One of the key aspects of a story is the ending. Sad ends work for some stories, happy ends work for others. Though a reader may not be able to guess, the narrative leads him to want one particular type of ending and a different ending leaves the reader disappointed. That is what happened with me in the movie ‘Jab tak hai jaan’. Not that I found the movie any good otherwise also. But as far as this book goes, I liked the ending. I am not going to make this review a spoiler by mentioning what happens in the end though.

So overall I found it quite a decent story. It would make an excellent script for a Bollywood movie starring Salman Khan. I think the writer has also something on similar lines in mind seeing the comments from people in the film industry on his book. He also mentions a fictional film star called Shahir Khan in his story who the hero in the story is supposed to bear a striking resemblance to. I doubt if it can be just a coincidence that he sounds very much like Salman Khan. I wish Rishi best of luck in his endeavors and hope to see a film based on his book soon.

16 comments:

Rishi Vohra said...

Thank you for your honest and encouraging review. Really appreciate it.

Best,

Rishi (Author)

umashankar said...

TF, I have been thinking of picking up this book, there have been so many reviews around (the authors has done a commendable job on that count). Sadly, my pile of unread books is touching the ceilings and I have vowed -no, it's not a new year thing- not to add an extra inch more! Coming to your review, I found it promising and balanced. Switching the narrative mode is a dangerous proposition and it tends to distract seriously at times. I, for one, always find it unpalatable. Good to know about the end and liked the way you wrote about it.

Bikramjit said...

Glad you said salman khan.. as I am sick and tired of SRK :0 coming back to the review, very well written ..

Bikram's

The Fool said...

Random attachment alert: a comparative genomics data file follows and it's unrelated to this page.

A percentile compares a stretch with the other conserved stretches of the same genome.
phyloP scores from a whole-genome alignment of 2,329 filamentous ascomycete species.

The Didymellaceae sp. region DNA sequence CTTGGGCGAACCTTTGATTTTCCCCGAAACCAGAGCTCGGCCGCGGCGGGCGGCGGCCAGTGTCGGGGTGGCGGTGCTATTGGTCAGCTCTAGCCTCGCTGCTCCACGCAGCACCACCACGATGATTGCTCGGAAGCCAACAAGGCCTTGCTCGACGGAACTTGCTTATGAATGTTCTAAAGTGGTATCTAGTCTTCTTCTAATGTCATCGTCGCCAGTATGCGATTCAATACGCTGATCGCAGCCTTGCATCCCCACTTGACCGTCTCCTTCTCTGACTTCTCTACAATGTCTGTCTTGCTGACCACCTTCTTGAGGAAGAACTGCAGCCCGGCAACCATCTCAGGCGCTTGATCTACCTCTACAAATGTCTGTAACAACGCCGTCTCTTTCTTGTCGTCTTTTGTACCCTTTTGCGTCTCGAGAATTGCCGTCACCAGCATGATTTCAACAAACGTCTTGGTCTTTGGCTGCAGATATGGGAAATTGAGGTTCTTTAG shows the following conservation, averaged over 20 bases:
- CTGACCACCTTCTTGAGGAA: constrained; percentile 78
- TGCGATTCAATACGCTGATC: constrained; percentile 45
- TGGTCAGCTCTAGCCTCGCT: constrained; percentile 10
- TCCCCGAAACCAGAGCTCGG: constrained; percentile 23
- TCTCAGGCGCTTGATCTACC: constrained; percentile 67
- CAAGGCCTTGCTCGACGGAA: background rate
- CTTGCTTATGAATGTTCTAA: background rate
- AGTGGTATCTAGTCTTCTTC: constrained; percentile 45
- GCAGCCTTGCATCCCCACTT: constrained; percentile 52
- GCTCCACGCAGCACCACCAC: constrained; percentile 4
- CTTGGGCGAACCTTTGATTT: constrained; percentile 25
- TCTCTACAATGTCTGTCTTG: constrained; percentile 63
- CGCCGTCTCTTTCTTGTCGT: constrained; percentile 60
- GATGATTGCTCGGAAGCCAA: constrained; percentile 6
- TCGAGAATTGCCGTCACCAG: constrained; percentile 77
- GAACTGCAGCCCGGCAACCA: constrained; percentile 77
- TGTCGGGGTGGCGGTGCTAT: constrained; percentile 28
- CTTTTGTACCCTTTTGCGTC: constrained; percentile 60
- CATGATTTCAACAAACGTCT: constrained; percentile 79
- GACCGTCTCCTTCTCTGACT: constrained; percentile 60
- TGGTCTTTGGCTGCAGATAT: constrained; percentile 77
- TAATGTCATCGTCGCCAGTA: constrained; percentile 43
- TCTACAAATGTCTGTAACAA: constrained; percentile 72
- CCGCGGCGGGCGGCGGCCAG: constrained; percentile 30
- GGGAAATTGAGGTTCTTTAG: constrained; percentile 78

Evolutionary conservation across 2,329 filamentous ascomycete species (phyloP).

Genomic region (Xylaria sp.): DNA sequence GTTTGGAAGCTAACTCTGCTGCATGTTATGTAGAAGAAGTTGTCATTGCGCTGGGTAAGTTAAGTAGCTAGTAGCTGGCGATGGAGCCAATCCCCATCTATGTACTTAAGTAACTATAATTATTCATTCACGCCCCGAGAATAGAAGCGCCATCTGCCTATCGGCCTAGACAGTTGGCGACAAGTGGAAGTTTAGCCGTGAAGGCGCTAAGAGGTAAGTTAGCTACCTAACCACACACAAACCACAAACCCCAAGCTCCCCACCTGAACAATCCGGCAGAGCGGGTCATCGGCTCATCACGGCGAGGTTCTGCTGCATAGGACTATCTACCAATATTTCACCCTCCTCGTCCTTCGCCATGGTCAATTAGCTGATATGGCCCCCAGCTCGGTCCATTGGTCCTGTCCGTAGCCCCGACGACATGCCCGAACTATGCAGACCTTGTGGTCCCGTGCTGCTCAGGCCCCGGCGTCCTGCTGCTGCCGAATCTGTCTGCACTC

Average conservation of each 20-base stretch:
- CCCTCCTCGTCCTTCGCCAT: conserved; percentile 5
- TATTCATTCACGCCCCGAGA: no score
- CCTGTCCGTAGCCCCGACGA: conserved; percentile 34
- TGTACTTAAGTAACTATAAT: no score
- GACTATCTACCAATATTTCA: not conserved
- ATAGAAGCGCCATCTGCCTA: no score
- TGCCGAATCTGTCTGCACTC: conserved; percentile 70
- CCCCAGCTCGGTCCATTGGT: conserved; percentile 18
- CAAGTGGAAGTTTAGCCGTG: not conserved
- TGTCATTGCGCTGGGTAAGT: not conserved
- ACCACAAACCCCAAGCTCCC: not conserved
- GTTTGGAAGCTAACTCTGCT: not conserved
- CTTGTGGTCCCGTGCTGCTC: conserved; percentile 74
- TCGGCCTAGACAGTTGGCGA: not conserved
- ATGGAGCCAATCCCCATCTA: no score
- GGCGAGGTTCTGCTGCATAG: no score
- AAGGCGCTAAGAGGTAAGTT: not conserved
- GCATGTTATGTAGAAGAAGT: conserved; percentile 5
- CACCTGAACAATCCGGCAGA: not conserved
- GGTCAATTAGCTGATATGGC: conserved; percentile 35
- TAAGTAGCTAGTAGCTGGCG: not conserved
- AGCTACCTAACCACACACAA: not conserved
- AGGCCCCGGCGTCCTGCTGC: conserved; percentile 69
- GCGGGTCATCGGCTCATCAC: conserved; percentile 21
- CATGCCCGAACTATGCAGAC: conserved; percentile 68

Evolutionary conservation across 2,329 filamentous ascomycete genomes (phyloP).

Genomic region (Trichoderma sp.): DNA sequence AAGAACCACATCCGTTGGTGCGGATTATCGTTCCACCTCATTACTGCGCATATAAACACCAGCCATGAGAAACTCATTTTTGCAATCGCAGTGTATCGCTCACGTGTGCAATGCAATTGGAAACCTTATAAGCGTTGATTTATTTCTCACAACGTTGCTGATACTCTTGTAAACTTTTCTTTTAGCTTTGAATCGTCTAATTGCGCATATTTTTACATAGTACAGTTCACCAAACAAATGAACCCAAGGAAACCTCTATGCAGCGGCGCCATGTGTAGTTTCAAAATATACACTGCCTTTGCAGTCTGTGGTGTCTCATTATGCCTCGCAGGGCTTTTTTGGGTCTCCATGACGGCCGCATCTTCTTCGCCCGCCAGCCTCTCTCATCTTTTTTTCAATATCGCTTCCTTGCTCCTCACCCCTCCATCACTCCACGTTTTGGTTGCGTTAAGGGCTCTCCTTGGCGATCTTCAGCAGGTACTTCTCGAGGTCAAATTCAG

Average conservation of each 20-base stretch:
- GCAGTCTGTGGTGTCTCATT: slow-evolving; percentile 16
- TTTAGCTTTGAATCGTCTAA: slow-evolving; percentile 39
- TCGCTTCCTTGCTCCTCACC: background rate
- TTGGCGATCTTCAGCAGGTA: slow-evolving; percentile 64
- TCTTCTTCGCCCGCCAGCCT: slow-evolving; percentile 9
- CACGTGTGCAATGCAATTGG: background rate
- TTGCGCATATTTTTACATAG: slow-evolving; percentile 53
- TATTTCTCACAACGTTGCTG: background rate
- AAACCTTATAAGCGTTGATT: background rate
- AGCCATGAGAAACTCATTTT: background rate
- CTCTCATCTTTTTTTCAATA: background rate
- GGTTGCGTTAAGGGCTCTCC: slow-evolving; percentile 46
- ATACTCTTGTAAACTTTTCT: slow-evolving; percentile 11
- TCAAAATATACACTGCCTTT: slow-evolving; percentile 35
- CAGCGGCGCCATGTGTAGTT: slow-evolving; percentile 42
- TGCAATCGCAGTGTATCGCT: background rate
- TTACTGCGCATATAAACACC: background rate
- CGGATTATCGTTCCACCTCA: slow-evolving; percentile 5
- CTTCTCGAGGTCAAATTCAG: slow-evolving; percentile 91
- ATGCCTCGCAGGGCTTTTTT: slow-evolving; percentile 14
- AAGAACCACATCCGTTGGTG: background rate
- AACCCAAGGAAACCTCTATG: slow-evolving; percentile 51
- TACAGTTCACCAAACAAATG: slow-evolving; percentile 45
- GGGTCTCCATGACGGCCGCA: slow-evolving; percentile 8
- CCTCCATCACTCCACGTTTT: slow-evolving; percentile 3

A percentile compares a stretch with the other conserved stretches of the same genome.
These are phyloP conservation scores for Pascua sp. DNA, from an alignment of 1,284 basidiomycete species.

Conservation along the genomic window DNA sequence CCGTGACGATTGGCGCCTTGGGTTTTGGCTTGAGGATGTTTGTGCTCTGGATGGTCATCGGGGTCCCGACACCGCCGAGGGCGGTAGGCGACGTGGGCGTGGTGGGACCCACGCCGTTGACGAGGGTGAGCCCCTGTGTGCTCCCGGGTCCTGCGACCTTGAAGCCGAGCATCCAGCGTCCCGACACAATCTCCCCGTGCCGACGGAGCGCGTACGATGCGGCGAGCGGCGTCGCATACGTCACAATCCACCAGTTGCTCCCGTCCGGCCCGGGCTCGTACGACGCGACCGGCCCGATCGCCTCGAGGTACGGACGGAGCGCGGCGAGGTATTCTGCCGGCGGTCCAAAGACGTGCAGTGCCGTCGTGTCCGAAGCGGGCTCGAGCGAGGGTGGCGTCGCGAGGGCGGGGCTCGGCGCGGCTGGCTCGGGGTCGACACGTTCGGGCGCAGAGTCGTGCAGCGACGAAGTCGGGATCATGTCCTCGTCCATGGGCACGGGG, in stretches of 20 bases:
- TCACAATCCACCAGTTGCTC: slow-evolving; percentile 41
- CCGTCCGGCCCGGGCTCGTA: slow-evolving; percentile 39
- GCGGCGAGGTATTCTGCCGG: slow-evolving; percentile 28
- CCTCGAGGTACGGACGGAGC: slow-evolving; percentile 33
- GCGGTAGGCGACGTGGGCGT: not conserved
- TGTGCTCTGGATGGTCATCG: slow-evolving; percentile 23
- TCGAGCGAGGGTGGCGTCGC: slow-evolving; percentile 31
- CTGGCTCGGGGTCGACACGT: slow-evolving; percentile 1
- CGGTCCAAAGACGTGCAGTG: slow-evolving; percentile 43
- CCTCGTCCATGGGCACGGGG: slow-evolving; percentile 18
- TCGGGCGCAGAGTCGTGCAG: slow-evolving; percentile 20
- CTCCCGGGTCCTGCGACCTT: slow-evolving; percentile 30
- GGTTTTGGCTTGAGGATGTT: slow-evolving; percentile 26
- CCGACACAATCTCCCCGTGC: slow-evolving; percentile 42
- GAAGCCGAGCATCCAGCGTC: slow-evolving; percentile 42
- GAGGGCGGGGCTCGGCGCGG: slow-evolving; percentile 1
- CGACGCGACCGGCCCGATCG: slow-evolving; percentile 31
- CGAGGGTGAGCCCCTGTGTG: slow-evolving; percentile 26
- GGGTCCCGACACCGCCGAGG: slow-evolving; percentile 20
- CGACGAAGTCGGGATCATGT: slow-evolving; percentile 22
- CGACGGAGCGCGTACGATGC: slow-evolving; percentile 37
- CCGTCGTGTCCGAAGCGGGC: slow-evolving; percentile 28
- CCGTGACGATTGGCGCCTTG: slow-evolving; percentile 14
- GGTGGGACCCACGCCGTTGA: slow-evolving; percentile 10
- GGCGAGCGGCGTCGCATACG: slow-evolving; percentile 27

Anytime, Rishi.

The Fool said...

Thanks umashankar. It is nice but I guess not worth picking before you finish your other pile. I still would not buy any Indian author's books at the stores unless they are my friends.

The Fool said...

Thanks Bikram. Actually the author meant the character to sound like Salman. All of us are sick and tired of SRK.

Suresh Chandrasekaran said...

Good balanced review TF!

jaish_vats said...

Nice review TF..... towards the end, I felt it started talking more about movies than the book though :)

The Fool said...

Thanks CS.

The Fool said...

Thanks Jaish. I generally tend to meander a bit in all my reviews.

Kirisute Gomen said...

I am reading someone's writing after a long, long time, and so well... why salman khan? You only need an item song and him to open his shoulders and walk about, seriously?

JK, and but for the autistic part, I would pick up a copy, I guess.

Diwakar Narayan said...

Good job TF. While most of the reviews I read (and even those that I have written; and I just realized it now) fail to connect the work with the social, religious and individual aspects of people. Without touching the story, you have nicely portrayed the essense of it. Excellent!

sharmila said...

Met someone today who is reading this book and I thought of waiting for her response before picking it up myself.Glad I read this honest review.

The Fool said...

Thanks Sharmila. I try to do full justice to both the reader and the writer.

The Fool said...

Thanks, Diwa. Glad you liked this approach.

The Fool said...

Good to see you back, Kiru. Replying to the comment after long time though. The character in the story feels macho like Salman Khan. And after SRK, I reckon Salman will want to do an autistic role too.